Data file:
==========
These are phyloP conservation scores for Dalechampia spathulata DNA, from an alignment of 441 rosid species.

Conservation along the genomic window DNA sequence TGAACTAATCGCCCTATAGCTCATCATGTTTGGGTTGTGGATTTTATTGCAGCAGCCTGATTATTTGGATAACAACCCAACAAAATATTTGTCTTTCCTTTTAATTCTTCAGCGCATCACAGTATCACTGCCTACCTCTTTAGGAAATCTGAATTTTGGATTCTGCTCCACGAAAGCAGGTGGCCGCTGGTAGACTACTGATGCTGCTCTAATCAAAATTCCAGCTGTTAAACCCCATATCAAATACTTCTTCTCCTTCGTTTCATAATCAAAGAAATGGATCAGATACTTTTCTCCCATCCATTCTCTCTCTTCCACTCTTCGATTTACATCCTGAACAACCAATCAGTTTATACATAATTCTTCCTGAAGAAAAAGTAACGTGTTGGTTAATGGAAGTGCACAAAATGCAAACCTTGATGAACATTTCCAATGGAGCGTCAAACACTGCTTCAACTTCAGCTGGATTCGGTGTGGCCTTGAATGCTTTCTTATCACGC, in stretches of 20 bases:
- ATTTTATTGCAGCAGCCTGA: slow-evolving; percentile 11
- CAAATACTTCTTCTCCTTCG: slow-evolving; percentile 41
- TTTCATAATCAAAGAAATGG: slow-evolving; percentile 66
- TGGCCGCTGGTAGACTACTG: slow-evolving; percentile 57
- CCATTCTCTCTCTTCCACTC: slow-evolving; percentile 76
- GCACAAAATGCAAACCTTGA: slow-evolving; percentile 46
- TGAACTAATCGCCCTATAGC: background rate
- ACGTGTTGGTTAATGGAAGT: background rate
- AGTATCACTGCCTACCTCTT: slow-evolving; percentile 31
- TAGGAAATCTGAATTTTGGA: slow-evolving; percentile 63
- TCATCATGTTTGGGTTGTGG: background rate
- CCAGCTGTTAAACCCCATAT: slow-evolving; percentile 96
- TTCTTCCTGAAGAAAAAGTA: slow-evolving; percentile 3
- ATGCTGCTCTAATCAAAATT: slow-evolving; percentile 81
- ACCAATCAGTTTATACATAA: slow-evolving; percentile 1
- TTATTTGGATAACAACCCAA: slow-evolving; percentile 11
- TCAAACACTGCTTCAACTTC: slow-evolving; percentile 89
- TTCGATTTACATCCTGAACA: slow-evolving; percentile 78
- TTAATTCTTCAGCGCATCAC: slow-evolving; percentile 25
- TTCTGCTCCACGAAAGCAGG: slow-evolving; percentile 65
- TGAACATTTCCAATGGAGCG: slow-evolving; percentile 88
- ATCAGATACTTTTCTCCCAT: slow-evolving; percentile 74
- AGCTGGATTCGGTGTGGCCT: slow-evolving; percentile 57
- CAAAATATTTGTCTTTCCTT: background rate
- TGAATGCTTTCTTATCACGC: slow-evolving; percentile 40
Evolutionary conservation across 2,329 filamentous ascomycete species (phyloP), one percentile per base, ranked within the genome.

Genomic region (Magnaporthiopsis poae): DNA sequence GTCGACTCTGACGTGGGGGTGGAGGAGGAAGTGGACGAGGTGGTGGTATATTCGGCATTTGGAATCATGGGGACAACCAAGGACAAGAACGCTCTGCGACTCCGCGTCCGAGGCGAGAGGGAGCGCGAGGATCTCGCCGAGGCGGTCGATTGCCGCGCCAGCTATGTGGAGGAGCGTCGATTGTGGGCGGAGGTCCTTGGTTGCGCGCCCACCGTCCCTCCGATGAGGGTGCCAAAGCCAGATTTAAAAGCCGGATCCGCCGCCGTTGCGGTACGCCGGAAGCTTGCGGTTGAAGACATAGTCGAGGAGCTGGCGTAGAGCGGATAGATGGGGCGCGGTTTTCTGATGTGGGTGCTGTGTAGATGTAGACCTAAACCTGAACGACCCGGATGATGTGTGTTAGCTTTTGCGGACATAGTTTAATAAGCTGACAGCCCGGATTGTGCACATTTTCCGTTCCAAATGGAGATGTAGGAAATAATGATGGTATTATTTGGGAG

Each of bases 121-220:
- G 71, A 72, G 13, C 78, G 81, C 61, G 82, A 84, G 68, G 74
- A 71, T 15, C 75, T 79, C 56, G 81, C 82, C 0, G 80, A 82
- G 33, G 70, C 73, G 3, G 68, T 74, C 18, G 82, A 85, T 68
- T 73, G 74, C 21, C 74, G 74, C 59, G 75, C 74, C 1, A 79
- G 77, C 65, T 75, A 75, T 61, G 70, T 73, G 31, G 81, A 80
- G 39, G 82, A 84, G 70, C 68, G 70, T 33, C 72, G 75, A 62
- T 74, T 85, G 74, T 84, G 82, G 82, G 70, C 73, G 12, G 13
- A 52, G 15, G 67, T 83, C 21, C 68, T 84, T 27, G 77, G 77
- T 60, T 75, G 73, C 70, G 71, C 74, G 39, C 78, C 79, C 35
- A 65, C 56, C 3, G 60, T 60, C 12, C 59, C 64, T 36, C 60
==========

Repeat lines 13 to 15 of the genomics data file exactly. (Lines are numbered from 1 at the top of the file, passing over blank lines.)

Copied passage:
- TCATCATGTTTGGGTTGTGG: background rate
- CCAGCTGTTAAACCCCATAT: slow-evolving; percentile 96
- TTCTTCCTGAAGAAAAAGTA: slow-evolving; percentile 3